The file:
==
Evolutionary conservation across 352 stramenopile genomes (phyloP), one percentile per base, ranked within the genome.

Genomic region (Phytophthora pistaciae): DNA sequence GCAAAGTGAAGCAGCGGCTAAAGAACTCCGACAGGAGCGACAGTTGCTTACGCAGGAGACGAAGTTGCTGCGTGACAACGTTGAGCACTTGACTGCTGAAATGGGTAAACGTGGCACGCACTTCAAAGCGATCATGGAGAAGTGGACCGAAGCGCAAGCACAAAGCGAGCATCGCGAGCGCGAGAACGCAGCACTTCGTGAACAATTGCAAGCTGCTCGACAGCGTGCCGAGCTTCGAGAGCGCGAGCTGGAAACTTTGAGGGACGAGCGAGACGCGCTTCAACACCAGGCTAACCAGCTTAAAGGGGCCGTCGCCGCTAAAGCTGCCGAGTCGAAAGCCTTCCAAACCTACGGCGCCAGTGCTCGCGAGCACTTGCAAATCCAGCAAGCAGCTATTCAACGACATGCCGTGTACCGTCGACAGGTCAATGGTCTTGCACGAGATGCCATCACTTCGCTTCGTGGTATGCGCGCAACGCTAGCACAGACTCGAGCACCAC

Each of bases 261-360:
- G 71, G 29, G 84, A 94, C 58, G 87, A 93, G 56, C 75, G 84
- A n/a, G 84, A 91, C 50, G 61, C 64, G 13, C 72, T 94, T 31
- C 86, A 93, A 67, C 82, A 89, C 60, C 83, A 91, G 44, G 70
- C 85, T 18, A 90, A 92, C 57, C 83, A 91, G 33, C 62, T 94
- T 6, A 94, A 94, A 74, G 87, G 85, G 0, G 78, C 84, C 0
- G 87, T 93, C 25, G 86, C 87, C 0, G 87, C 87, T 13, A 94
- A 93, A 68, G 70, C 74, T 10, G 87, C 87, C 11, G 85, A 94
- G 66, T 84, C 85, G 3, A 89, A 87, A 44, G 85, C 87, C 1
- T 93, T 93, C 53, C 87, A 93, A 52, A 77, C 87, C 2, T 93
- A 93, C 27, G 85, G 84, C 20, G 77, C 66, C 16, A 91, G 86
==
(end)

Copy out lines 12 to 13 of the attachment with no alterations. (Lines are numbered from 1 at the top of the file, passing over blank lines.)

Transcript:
- T 93, T 93, C 53, C 87, A 93, A 52, A 77, C 87, C 2, T 93
- A 93, C 27, G 85, G 84, C 20, G 77, C 66, C 16, A 91, G 86